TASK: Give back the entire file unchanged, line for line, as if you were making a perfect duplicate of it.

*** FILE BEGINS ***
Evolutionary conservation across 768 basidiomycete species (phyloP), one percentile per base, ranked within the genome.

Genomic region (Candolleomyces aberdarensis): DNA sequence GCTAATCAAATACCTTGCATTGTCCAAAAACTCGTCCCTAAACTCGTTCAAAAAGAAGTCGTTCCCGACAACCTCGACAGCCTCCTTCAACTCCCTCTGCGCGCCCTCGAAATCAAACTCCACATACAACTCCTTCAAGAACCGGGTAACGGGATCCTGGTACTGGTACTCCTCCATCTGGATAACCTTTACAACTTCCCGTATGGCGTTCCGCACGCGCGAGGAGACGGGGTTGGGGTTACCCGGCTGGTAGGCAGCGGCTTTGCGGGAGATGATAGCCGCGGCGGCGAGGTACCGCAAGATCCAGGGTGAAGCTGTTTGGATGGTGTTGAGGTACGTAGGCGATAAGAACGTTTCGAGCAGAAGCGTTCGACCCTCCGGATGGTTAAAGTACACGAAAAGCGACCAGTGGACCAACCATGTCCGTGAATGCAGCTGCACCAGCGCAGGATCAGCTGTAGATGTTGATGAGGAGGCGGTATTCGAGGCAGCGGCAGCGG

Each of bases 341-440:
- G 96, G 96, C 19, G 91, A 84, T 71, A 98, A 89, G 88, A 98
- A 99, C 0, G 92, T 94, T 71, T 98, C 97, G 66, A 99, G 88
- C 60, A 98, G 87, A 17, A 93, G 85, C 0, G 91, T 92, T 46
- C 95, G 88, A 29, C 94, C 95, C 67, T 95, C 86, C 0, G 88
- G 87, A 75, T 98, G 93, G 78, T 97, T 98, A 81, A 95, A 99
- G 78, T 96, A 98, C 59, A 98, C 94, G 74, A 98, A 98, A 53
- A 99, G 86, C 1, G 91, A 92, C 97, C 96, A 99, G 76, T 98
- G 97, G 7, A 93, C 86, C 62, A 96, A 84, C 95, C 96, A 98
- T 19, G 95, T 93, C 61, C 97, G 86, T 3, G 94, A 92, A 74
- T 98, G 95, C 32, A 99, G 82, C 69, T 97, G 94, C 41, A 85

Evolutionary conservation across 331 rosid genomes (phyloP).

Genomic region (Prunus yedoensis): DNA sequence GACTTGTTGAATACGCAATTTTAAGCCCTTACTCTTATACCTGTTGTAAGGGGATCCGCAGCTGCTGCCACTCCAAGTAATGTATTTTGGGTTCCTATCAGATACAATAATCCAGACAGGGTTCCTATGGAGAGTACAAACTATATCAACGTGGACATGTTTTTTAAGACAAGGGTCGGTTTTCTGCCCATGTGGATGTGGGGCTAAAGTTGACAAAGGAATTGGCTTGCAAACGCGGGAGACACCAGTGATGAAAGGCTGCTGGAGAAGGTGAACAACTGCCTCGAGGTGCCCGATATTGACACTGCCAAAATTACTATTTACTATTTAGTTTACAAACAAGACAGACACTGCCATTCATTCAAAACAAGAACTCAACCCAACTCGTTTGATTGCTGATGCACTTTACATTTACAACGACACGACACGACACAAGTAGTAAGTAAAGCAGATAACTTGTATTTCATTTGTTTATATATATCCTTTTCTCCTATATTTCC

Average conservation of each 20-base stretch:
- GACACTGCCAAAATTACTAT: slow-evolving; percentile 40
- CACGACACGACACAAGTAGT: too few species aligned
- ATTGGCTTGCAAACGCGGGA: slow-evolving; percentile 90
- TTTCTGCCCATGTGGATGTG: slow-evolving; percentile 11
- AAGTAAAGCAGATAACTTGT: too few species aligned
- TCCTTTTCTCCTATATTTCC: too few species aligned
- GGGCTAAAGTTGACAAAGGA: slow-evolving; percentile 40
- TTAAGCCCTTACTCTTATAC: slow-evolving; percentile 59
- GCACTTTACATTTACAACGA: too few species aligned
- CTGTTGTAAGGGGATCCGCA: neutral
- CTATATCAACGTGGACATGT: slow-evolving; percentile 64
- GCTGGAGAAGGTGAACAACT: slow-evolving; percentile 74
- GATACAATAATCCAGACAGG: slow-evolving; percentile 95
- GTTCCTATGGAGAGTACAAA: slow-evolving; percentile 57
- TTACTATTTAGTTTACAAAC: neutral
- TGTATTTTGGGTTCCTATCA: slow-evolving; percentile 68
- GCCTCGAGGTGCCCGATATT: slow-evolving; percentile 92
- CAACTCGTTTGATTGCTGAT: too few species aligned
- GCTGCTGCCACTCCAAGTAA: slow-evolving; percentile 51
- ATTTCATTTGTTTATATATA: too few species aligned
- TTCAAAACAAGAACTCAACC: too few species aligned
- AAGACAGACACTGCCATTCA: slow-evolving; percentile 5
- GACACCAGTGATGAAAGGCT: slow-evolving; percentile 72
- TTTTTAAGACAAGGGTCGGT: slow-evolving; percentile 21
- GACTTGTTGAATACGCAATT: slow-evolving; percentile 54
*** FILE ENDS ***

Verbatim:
Evolutionary conservation across 768 basidiomycete species (phyloP), one percentile per base, ranked within the genome.

Genomic region (Candolleomyces aberdarensis): DNA sequence GCTAATCAAATACCTTGCATTGTCCAAAAACTCGTCCCTAAACTCGTTCAAAAAGAAGTCGTTCCCGACAACCTCGACAGCCTCCTTCAACTCCCTCTGCGCGCCCTCGAAATCAAACTCCACATACAACTCCTTCAAGAACCGGGTAACGGGATCCTGGTACTGGTACTCCTCCATCTGGATAACCTTTACAACTTCCCGTATGGCGTTCCGCACGCGCGAGGAGACGGGGTTGGGGTTACCCGGCTGGTAGGCAGCGGCTTTGCGGGAGATGATAGCCGCGGCGGCGAGGTACCGCAAGATCCAGGGTGAAGCTGTTTGGATGGTGTTGAGGTACGTAGGCGATAAGAACGTTTCGAGCAGAAGCGTTCGACCCTCCGGATGGTTAAAGTACACGAAAAGCGACCAGTGGACCAACCATGTCCGTGAATGCAGCTGCACCAGCGCAGGATCAGCTGTAGATGTTGATGAGGAGGCGGTATTCGAGGCAGCGGCAGCGG

Each of bases 341-440:
- G 96, G 96, C 19, G 91, A 84, T 71, A 98, A 89, G 88, A 98
- A 99, C 0, G 92, T 94, T 71, T 98, C 97, G 66, A 99, G 88
- C 60, A 98, G 87, A 17, A 93, G 85, C 0, G 91, T 92, T 46
- C 95, G 88, A 29, C 94, C 95, C 67, T 95, C 86, C 0, G 88
- G 87, A 75, T 98, G 93, G 78, T 97, T 98, A 81, A 95, A 99
- G 78, T 96, A 98, C 59, A 98, C 94, G 74, A 98, A 98, A 53
- A 99, G 86, C 1, G 91, A 92, C 97, C 96, A 99, G 76, T 98
- G 97, G 7, A 93, C 86, C 62, A 96, A 84, C 95, C 96, A 98
- T 19, G 95, T 93, C 61, C 97, G 86, T 3, G 94, A 92, A 74
- T 98, G 95, C 32, A 99, G 82, C 69, T 97, G 94, C 41, A 85

Evolutionary conservation across 331 rosid genomes (phyloP).

Genomic region (Prunus yedoensis): DNA sequence GACTTGTTGAATACGCAATTTTAAGCCCTTACTCTTATACCTGTTGTAAGGGGATCCGCAGCTGCTGCCACTCCAAGTAATGTATTTTGGGTTCCTATCAGATACAATAATCCAGACAGGGTTCCTATGGAGAGTACAAACTATATCAACGTGGACATGTTTTTTAAGACAAGGGTCGGTTTTCTGCCCATGTGGATGTGGGGCTAAAGTTGACAAAGGAATTGGCTTGCAAACGCGGGAGACACCAGTGATGAAAGGCTGCTGGAGAAGGTGAACAACTGCCTCGAGGTGCCCGATATTGACACTGCCAAAATTACTATTTACTATTTAGTTTACAAACAAGACAGACACTGCCATTCATTCAAAACAAGAACTCAACCCAACTCGTTTGATTGCTGATGCACTTTACATTTACAACGACACGACACGACACAAGTAGTAAGTAAAGCAGATAACTTGTATTTCATTTGTTTATATATATCCTTTTCTCCTATATTTCC

Average conservation of each 20-base stretch:
- GACACTGCCAAAATTACTAT: slow-evolving; percentile 40
- CACGACACGACACAAGTAGT: too few species aligned
- ATTGGCTTGCAAACGCGGGA: slow-evolving; percentile 90
- TTTCTGCCCATGTGGATGTG: slow-evolving; percentile 11
- AAGTAAAGCAGATAACTTGT: too few species aligned
- TCCTTTTCTCCTATATTTCC: too few species aligned
- GGGCTAAAGTTGACAAAGGA: slow-evolving; percentile 40
- TTAAGCCCTTACTCTTATAC: slow-evolving; percentile 59
- GCACTTTACATTTACAACGA: too few species aligned
- CTGTTGTAAGGGGATCCGCA: neutral
- CTATATCAACGTGGACATGT: slow-evolving; percentile 64
- GCTGGAGAAGGTGAACAACT: slow-evolving; percentile 74
- GATACAATAATCCAGACAGG: slow-evolving; percentile 95
- GTTCCTATGGAGAGTACAAA: slow-evolving; percentile 57
- TTACTATTTAGTTTACAAAC: neutral
- TGTATTTTGGGTTCCTATCA: slow-evolving; percentile 68
- GCCTCGAGGTGCCCGATATT: slow-evolving; percentile 92
- CAACTCGTTTGATTGCTGAT: too few species aligned
- GCTGCTGCCACTCCAAGTAA: slow-evolving; percentile 51
- ATTTCATTTGTTTATATATA: too few species aligned
- TTCAAAACAAGAACTCAACC: too few species aligned
- AAGACAGACACTGCCATTCA: slow-evolving; percentile 5
- GACACCAGTGATGAAAGGCT: slow-evolving; percentile 72
- TTTTTAAGACAAGGGTCGGT: slow-evolving; percentile 21
- GACTTGTTGAATACGCAATT: slow-evolving; percentile 54